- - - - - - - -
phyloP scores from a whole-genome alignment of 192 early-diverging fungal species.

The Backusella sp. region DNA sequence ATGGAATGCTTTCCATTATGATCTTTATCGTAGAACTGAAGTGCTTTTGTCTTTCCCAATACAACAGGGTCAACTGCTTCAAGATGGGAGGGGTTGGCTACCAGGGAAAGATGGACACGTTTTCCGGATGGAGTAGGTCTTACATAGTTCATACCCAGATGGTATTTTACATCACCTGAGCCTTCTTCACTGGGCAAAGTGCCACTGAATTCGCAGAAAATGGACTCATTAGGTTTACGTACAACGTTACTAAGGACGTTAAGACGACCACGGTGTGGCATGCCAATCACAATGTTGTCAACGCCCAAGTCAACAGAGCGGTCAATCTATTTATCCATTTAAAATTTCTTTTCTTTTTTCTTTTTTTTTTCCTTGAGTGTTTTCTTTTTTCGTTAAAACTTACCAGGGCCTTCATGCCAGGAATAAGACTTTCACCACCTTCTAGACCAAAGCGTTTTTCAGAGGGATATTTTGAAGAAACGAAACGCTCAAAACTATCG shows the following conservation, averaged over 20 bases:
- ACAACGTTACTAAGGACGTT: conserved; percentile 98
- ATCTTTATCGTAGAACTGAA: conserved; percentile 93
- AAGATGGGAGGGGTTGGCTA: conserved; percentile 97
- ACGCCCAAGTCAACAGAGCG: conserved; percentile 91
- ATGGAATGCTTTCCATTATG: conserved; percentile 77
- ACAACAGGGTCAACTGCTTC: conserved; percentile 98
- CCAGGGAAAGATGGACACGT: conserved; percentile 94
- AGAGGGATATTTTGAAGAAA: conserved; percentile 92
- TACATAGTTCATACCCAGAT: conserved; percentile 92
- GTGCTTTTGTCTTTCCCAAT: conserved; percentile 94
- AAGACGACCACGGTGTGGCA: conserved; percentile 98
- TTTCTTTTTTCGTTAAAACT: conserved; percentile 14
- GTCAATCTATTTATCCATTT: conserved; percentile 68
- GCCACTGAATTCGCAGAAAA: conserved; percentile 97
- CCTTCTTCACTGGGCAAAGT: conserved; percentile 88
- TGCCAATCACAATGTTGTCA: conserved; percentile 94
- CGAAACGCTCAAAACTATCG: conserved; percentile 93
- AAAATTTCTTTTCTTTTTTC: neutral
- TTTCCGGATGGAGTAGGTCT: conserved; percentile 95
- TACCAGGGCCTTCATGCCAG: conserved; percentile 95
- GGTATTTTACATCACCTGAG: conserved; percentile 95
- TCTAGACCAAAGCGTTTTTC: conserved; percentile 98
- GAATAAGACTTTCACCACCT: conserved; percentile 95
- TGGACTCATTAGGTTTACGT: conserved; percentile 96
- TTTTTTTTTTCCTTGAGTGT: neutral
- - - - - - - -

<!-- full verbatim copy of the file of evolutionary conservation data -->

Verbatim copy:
phyloP scores from a whole-genome alignment of 192 early-diverging fungal species.

The Backusella sp. region DNA sequence ATGGAATGCTTTCCATTATGATCTTTATCGTAGAACTGAAGTGCTTTTGTCTTTCCCAATACAACAGGGTCAACTGCTTCAAGATGGGAGGGGTTGGCTACCAGGGAAAGATGGACACGTTTTCCGGATGGAGTAGGTCTTACATAGTTCATACCCAGATGGTATTTTACATCACCTGAGCCTTCTTCACTGGGCAAAGTGCCACTGAATTCGCAGAAAATGGACTCATTAGGTTTACGTACAACGTTACTAAGGACGTTAAGACGACCACGGTGTGGCATGCCAATCACAATGTTGTCAACGCCCAAGTCAACAGAGCGGTCAATCTATTTATCCATTTAAAATTTCTTTTCTTTTTTCTTTTTTTTTTCCTTGAGTGTTTTCTTTTTTCGTTAAAACTTACCAGGGCCTTCATGCCAGGAATAAGACTTTCACCACCTTCTAGACCAAAGCGTTTTTCAGAGGGATATTTTGAAGAAACGAAACGCTCAAAACTATCG shows the following conservation, averaged over 20 bases:
- ACAACGTTACTAAGGACGTT: conserved; percentile 98
- ATCTTTATCGTAGAACTGAA: conserved; percentile 93
- AAGATGGGAGGGGTTGGCTA: conserved; percentile 97
- ACGCCCAAGTCAACAGAGCG: conserved; percentile 91
- ATGGAATGCTTTCCATTATG: conserved; percentile 77
- ACAACAGGGTCAACTGCTTC: conserved; percentile 98
- CCAGGGAAAGATGGACACGT: conserved; percentile 94
- AGAGGGATATTTTGAAGAAA: conserved; percentile 92
- TACATAGTTCATACCCAGAT: conserved; percentile 92
- GTGCTTTTGTCTTTCCCAAT: conserved; percentile 94
- AAGACGACCACGGTGTGGCA: conserved; percentile 98
- TTTCTTTTTTCGTTAAAACT: conserved; percentile 14
- GTCAATCTATTTATCCATTT: conserved; percentile 68
- GCCACTGAATTCGCAGAAAA: conserved; percentile 97
- CCTTCTTCACTGGGCAAAGT: conserved; percentile 88
- TGCCAATCACAATGTTGTCA: conserved; percentile 94
- CGAAACGCTCAAAACTATCG: conserved; percentile 93
- AAAATTTCTTTTCTTTTTTC: neutral
- TTTCCGGATGGAGTAGGTCT: conserved; percentile 95
- TACCAGGGCCTTCATGCCAG: conserved; percentile 95
- GGTATTTTACATCACCTGAG: conserved; percentile 95
- TCTAGACCAAAGCGTTTTTC: conserved; percentile 98
- GAATAAGACTTTCACCACCT: conserved; percentile 95
- TGGACTCATTAGGTTTACGT: conserved; percentile 96
- TTTTTTTTTTCCTTGAGTGT: neutral